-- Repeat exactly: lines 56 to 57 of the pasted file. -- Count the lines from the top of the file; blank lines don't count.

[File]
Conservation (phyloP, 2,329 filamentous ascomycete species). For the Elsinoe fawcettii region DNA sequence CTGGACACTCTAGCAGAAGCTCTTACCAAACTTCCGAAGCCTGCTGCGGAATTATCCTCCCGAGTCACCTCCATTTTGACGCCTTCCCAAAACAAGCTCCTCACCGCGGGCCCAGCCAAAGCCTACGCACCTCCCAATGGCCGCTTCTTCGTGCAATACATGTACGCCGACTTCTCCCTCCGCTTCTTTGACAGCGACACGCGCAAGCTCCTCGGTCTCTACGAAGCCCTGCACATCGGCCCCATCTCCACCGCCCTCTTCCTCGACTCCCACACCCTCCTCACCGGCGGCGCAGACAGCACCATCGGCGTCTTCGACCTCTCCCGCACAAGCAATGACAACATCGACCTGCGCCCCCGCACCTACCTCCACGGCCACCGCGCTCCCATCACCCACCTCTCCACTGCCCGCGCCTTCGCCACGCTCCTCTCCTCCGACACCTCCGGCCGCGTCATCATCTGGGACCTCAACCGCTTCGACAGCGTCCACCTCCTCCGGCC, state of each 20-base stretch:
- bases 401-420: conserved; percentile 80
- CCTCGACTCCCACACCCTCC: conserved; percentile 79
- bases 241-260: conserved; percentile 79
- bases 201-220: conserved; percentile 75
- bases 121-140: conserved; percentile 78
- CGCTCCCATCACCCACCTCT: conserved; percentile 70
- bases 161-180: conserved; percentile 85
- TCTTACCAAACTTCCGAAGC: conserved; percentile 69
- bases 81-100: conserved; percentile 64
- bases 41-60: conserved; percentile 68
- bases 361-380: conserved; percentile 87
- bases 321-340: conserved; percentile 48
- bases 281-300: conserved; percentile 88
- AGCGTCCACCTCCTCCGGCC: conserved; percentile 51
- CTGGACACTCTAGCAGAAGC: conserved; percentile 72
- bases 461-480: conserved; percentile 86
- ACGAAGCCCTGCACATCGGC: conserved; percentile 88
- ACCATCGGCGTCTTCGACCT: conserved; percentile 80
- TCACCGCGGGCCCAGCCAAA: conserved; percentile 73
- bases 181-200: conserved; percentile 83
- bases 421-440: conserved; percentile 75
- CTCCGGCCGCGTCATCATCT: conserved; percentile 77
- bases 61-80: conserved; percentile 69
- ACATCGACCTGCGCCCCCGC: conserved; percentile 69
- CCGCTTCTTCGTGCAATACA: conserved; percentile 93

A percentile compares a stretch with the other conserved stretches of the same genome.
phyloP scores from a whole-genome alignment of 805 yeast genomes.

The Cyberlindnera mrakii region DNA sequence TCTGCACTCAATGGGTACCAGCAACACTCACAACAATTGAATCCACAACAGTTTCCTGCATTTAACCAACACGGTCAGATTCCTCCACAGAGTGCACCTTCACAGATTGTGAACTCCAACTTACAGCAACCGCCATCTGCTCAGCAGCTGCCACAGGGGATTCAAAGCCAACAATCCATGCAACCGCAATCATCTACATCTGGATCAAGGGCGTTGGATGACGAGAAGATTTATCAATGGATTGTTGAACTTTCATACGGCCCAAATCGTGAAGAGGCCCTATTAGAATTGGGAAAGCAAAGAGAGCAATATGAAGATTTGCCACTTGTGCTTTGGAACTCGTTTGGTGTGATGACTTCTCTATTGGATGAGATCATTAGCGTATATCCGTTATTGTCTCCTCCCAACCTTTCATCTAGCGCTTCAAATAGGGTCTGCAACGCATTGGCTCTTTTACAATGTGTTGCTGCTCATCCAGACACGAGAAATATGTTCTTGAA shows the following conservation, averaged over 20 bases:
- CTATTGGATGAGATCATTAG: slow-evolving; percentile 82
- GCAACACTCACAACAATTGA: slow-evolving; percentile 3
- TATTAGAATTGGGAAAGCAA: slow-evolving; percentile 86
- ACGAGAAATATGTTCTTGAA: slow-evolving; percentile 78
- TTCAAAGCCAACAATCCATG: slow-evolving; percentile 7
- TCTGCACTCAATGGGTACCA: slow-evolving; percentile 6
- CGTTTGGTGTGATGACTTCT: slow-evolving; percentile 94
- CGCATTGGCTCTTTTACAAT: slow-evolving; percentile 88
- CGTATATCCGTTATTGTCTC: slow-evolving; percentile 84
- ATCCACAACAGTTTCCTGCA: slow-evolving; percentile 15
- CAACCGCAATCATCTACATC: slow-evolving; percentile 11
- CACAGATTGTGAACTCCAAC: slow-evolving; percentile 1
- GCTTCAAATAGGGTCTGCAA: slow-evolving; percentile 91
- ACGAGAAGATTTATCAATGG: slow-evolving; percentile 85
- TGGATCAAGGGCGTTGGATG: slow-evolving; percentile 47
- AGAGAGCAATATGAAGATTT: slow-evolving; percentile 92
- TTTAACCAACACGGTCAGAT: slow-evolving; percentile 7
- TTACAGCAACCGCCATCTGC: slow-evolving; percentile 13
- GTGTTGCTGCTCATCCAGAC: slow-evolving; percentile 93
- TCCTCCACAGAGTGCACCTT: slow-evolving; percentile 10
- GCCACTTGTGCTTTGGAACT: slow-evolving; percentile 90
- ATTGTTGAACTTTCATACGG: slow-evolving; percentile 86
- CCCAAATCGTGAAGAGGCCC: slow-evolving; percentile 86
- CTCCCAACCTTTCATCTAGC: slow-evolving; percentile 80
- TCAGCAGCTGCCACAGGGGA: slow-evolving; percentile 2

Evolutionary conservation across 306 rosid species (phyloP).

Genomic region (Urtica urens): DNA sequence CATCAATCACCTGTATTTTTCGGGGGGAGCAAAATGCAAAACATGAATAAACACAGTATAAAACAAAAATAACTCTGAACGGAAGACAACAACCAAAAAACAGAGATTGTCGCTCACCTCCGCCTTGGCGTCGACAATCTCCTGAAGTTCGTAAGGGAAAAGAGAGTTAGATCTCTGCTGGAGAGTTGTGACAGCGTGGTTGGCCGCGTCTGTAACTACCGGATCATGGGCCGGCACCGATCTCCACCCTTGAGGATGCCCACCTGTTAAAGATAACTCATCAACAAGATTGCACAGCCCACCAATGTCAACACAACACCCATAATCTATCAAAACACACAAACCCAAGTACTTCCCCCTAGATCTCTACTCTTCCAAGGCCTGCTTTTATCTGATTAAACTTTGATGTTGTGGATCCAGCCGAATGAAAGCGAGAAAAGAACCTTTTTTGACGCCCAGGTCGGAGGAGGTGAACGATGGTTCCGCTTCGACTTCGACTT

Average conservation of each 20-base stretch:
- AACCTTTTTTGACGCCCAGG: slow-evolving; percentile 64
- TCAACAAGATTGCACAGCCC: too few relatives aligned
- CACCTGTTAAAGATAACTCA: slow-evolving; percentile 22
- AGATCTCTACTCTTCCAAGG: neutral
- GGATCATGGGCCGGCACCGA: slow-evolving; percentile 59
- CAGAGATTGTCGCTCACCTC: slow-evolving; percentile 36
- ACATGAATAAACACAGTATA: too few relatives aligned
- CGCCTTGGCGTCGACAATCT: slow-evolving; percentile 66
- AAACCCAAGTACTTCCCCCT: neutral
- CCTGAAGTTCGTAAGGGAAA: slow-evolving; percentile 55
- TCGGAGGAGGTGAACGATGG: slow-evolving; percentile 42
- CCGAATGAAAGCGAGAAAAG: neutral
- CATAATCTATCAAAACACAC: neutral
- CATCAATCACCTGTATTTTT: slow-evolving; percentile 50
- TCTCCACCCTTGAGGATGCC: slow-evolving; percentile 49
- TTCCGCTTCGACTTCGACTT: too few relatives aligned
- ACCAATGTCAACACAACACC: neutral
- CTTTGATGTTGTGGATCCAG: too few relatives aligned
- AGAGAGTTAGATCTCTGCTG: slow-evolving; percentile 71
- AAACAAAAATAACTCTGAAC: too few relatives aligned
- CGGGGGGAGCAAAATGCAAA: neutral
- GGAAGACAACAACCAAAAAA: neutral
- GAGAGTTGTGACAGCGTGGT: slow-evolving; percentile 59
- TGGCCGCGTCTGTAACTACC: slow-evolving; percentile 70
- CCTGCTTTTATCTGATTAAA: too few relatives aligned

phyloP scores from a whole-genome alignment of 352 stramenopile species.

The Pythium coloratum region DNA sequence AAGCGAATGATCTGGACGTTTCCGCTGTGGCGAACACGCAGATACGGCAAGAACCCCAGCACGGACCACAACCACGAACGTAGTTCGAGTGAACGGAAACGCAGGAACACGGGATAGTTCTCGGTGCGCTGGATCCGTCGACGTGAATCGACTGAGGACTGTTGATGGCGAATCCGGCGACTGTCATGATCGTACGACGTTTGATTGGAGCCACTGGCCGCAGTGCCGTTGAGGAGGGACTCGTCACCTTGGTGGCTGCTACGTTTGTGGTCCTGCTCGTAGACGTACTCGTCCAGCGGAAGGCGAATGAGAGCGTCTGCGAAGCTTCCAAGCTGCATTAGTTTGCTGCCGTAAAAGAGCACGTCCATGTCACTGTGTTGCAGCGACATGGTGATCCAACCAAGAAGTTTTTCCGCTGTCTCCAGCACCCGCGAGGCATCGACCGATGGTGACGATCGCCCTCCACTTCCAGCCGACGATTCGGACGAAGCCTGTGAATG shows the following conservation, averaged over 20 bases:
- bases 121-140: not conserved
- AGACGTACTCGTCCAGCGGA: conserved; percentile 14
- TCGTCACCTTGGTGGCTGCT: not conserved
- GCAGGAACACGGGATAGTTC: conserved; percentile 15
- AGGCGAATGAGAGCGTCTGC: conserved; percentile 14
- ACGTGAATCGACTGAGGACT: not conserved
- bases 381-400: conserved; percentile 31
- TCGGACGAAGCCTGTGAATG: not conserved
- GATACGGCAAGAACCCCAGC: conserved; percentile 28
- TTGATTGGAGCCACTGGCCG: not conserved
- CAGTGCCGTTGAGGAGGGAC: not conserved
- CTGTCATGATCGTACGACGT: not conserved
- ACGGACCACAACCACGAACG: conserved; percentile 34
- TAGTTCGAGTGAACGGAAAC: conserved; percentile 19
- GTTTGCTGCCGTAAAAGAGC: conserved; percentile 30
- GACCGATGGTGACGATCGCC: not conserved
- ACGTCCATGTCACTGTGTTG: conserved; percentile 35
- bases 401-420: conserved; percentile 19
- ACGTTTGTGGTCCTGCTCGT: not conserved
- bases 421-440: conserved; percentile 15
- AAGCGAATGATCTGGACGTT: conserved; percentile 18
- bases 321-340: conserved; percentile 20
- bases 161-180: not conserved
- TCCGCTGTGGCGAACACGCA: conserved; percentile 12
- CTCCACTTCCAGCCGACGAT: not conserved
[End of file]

Genomic region (Urtica urens): DNA sequence CATCAATCACCTGTATTTTTCGGGGGGAGCAAAATGCAAAACATGAATAAACACAGTATAAAACAAAAATAACTCTGAACGGAAGACAACAACCAAAAAACAGAGATTGTCGCTCACCTCCGCCTTGGCGTCGACAATCTCCTGAAGTTCGTAAGGGAAAAGAGAGTTAGATCTCTGCTGGAGAGTTGTGACAGCGTGGTTGGCCGCGTCTGTAACTACCGGATCATGGGCCGGCACCGATCTCCACCCTTGAGGATGCCCACCTGTTAAAGATAACTCATCAACAAGATTGCACAGCCCACCAATGTCAACACAACACCCATAATCTATCAAAACACACAAACCCAAGTACTTCCCCCTAGATCTCTACTCTTCCAAGGCCTGCTTTTATCTGATTAAACTTTGATGTTGTGGATCCAGCCGAATGAAAGCGAGAAAAGAACCTTTTTTGACGCCCAGGTCGGAGGAGGTGAACGATGGTTCCGCTTCGACTTCGACTT

Average conservation of each 20-base stretch: